Yang Fudong at BüroFriedrich

The young Chinese artist Yang Fudong presents two films at BüroFriedrich that address the ruptures in contemporary Chinese society. In his films protagonists in Western dress are shown in contrast to traditional role models; the narrow streets and close-set buildings of the old Chinese city are replaced by modern skyscrapers; the uniform dress of the Maoist era clashes with the outrageous fashion of the younger generation. Yang Fudong's films are characterized by radical change, depicting the confrontation and combinement of estranged elements. He clearly demonstrates that the process of change leaves traces that alter one's attitudes to tradition. Moreover, Yang Fudong examines how classical stereotypes of China coexist with its newly aquired image.

In Liu Lan (14' b/w) 2003, a young man in a fashionable light suit with a briefcase returns to a lake, where a young woman in traditional dress sits on a boat and knits. Depsite their assumed relationship, they do not approach each other. While she is busy with fishing and handiwork, like in the text of the Chinese folk song we hear, he seems alien and from another era.

Another film, Honey (9' ) 2003, features a young woman dressed provocatively in net stockings, a mini skirt, and various fur coatsalong with different men who either drink tea, play cards or who are filmed entering and leaving a building. Similar to Luis Buñuel's Film "That Obscure Object of Desire" a closer look at the woman creates a play of confusing appearances and perception. While Bunuel had two actresses play the same role, Yang Fudong creates moments of irritation by having the woman wear different fur coats in sequential scenes. The viewer is only told part of the story. It is only through the way the details of the scenes are narrated that one can gather what is actually happening between the woman and the men. Yang Fudong's narrative structure does not follow a linear sequence but is built around concentrated observations, which provide an intimate yet censored view of events through indeterminate jumps in time.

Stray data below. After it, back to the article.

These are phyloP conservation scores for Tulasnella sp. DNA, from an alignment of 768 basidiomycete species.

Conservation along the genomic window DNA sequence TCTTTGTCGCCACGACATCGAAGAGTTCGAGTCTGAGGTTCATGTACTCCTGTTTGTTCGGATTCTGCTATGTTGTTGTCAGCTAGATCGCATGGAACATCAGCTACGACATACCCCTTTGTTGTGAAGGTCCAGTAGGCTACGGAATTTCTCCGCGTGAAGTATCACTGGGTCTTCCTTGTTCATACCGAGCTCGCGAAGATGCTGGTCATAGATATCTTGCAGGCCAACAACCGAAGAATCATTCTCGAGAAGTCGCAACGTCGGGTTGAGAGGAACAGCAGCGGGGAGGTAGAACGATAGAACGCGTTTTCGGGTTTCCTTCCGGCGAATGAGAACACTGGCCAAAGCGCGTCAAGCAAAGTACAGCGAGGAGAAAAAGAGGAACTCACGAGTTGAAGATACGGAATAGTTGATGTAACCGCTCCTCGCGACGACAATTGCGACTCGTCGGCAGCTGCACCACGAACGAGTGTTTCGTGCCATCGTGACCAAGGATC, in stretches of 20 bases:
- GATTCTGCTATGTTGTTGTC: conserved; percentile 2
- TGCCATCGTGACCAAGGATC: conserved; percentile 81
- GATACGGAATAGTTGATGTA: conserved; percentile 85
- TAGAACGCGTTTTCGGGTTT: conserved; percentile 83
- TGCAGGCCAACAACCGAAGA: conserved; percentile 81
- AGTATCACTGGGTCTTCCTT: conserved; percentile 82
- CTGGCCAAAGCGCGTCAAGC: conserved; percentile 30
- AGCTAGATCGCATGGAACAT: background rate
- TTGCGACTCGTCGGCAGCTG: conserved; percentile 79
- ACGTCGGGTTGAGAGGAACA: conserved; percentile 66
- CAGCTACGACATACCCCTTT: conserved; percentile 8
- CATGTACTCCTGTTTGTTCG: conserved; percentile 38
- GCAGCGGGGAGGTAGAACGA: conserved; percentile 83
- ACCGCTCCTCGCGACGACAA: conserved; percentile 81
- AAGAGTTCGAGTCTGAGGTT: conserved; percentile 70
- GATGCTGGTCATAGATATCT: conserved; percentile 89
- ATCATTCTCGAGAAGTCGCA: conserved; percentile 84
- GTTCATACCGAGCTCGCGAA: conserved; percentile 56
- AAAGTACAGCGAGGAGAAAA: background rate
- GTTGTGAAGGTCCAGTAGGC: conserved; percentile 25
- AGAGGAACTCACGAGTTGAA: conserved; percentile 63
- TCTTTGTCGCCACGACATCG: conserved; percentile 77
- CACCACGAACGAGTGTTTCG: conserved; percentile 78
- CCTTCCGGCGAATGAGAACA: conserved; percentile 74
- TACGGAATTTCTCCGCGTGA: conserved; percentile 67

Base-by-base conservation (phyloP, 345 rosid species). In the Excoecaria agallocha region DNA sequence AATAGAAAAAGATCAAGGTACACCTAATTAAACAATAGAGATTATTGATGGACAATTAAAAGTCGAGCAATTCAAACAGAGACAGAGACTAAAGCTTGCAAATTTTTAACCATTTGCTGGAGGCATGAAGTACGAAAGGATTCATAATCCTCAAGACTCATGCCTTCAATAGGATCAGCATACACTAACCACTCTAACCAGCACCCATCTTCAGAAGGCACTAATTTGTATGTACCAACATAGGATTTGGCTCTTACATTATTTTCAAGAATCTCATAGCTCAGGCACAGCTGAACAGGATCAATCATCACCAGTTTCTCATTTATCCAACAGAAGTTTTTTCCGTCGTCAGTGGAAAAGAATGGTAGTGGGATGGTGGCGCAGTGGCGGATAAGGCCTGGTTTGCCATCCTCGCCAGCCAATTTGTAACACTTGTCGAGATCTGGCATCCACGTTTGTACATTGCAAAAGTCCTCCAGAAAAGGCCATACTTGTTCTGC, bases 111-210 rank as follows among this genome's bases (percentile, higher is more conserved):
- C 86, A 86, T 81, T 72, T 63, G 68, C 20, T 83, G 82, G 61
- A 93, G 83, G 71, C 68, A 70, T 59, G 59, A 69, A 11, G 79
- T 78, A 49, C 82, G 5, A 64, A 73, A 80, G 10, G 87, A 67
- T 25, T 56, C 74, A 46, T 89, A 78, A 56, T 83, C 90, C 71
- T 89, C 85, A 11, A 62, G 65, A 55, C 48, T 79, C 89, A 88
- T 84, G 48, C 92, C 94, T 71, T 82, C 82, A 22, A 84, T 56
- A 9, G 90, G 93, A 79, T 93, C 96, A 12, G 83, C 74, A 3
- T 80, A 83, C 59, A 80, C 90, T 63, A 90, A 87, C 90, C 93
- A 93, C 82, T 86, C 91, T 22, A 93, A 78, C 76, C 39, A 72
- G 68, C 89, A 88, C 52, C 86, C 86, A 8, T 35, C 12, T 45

Yang Fudong, born in 1971 in Beijing, lives and works in Shanghai. His recent exhibitions include 50th Venice Biennale, 4th Shanghai Biennale (Shanghai), Alors la Chine? (Centre Pompidou, Paris), Documenta 11 (Kassel) 1st Valencia Biennale (Valecia), Living in Time (Hamburger Bahnhof, Berlin). In the fall he will take part in the exhibition Happiness A Survival for Art and Life at the Mori Art Museum, Tokyo.

This exhibition is kindly supported by

Ministry of Education, Culture and Science, The Hague

BTL Mediensysteme Berlin

BüroFriedrich - center of cultural exchange

Waling Boers - director


Holzmarktstrasse 15 - 18

S-Bahnbögen 53-54

10179 Berlin